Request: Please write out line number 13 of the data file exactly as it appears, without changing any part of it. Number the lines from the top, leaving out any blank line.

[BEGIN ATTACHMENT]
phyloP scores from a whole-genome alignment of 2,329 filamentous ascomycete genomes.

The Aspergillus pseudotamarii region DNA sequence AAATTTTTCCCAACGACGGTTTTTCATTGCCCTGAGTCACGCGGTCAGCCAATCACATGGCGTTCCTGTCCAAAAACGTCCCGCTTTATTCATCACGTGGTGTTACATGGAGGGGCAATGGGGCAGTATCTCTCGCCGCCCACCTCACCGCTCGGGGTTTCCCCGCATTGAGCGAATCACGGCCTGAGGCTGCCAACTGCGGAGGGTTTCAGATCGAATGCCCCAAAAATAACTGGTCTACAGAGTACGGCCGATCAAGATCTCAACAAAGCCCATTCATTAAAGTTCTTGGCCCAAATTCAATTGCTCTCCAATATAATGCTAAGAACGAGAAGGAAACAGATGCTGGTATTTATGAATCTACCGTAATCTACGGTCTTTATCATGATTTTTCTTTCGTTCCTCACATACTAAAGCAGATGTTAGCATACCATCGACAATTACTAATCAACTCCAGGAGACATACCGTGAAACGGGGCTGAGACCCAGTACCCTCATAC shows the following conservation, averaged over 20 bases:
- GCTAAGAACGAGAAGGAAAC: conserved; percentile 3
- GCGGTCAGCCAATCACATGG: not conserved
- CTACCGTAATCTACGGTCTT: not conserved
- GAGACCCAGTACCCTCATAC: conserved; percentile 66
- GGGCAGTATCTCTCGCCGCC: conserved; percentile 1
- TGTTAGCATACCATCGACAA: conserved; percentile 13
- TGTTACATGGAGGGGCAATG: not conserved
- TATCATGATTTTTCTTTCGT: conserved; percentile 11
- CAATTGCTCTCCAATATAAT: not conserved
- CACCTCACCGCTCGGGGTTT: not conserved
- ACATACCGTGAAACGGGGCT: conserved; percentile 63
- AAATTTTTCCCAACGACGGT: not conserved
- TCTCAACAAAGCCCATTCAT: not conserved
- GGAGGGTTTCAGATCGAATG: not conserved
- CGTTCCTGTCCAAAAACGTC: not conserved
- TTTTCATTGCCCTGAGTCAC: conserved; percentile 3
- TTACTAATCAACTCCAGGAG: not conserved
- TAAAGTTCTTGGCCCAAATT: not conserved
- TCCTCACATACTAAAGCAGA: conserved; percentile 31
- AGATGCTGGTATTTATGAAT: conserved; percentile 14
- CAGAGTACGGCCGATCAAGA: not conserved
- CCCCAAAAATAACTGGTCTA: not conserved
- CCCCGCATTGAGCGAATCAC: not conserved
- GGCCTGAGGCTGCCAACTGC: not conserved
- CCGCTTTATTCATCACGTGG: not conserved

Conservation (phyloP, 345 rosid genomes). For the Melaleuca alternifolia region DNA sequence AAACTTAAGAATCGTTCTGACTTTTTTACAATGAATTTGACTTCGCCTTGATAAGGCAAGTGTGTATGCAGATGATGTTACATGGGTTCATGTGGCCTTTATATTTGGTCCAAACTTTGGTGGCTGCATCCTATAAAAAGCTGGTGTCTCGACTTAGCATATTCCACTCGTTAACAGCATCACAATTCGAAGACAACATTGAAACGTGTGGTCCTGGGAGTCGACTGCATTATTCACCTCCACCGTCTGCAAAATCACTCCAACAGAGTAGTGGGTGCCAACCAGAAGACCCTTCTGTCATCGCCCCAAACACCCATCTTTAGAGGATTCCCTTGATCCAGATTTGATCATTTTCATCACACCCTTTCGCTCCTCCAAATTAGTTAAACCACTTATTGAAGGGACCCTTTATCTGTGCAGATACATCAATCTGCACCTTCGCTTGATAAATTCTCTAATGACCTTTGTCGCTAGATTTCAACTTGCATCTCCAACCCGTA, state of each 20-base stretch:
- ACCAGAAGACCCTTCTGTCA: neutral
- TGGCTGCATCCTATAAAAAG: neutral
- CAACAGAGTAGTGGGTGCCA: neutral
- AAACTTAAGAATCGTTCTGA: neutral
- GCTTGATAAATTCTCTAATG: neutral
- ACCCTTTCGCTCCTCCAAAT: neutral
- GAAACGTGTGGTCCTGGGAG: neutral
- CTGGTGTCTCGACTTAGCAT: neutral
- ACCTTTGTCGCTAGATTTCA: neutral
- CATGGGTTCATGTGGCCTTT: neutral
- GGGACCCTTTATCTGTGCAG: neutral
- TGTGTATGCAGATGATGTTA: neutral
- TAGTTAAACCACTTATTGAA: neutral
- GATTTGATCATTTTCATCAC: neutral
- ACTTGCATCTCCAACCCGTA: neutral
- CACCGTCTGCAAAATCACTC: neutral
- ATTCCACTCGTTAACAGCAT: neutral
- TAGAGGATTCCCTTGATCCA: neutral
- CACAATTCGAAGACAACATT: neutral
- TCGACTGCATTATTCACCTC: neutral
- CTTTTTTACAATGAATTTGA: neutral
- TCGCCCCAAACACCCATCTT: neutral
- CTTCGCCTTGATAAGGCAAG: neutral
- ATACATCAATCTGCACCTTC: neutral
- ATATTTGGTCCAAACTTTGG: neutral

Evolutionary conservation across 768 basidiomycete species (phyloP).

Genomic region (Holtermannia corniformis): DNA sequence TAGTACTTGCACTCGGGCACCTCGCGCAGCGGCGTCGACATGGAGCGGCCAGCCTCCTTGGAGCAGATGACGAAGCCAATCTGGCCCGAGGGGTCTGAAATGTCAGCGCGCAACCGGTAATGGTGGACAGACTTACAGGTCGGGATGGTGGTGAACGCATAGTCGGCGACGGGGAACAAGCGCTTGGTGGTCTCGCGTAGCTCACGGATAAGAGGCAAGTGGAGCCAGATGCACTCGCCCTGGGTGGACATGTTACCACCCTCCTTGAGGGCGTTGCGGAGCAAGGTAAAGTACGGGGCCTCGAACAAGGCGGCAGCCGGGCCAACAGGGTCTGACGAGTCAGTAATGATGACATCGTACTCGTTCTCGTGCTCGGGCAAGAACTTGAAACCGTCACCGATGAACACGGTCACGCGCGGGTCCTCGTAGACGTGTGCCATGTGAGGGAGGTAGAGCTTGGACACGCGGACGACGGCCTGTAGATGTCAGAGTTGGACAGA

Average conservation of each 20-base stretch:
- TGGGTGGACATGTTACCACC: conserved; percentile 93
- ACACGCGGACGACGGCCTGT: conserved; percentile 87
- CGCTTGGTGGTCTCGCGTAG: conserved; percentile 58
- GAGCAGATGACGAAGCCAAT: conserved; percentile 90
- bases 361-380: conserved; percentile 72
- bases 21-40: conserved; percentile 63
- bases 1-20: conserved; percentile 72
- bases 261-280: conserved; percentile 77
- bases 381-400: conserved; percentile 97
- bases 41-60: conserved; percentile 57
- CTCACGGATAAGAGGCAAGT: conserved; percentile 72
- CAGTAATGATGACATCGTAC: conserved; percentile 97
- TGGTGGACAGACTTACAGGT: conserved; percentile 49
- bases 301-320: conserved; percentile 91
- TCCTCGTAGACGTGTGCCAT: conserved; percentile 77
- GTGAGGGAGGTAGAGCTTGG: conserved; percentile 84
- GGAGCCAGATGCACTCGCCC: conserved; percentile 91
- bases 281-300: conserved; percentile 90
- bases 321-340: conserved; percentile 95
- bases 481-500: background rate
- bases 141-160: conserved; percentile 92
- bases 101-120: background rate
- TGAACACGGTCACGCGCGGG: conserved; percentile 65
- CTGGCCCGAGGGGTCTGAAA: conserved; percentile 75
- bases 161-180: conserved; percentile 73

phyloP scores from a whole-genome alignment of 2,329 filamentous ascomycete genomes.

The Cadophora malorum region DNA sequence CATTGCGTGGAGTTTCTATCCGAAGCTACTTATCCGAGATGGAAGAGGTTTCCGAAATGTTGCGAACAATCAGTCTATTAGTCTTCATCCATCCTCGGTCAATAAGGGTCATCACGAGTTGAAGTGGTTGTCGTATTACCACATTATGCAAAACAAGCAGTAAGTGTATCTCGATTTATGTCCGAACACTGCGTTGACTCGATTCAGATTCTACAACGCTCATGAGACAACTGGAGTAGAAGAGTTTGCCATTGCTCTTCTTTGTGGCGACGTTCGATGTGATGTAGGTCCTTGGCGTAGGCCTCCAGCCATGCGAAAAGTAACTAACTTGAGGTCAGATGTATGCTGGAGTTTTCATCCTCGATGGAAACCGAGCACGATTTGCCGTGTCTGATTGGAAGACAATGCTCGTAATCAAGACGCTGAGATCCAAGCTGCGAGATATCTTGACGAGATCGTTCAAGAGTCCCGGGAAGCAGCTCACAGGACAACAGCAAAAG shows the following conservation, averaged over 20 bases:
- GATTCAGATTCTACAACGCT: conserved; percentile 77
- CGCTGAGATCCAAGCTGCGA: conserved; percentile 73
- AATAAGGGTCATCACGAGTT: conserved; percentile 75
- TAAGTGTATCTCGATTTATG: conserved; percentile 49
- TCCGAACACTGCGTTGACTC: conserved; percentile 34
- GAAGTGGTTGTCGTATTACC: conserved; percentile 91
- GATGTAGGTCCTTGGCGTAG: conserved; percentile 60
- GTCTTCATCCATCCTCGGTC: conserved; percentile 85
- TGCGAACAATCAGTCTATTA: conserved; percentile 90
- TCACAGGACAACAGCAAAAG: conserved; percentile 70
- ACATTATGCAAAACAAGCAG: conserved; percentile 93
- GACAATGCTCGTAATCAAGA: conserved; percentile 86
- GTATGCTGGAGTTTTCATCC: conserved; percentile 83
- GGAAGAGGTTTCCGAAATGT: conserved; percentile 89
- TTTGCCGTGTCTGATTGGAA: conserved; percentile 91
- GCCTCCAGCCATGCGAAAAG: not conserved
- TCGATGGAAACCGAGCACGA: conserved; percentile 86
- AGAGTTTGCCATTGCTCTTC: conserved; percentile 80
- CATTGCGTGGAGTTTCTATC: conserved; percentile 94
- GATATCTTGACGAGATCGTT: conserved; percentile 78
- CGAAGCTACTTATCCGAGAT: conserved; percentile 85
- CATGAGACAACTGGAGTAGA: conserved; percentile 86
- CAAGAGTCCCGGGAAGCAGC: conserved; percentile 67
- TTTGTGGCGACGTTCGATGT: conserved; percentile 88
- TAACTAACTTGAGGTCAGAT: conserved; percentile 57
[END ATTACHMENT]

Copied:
- ACATACCGTGAAACGGGGCT: conserved; percentile 63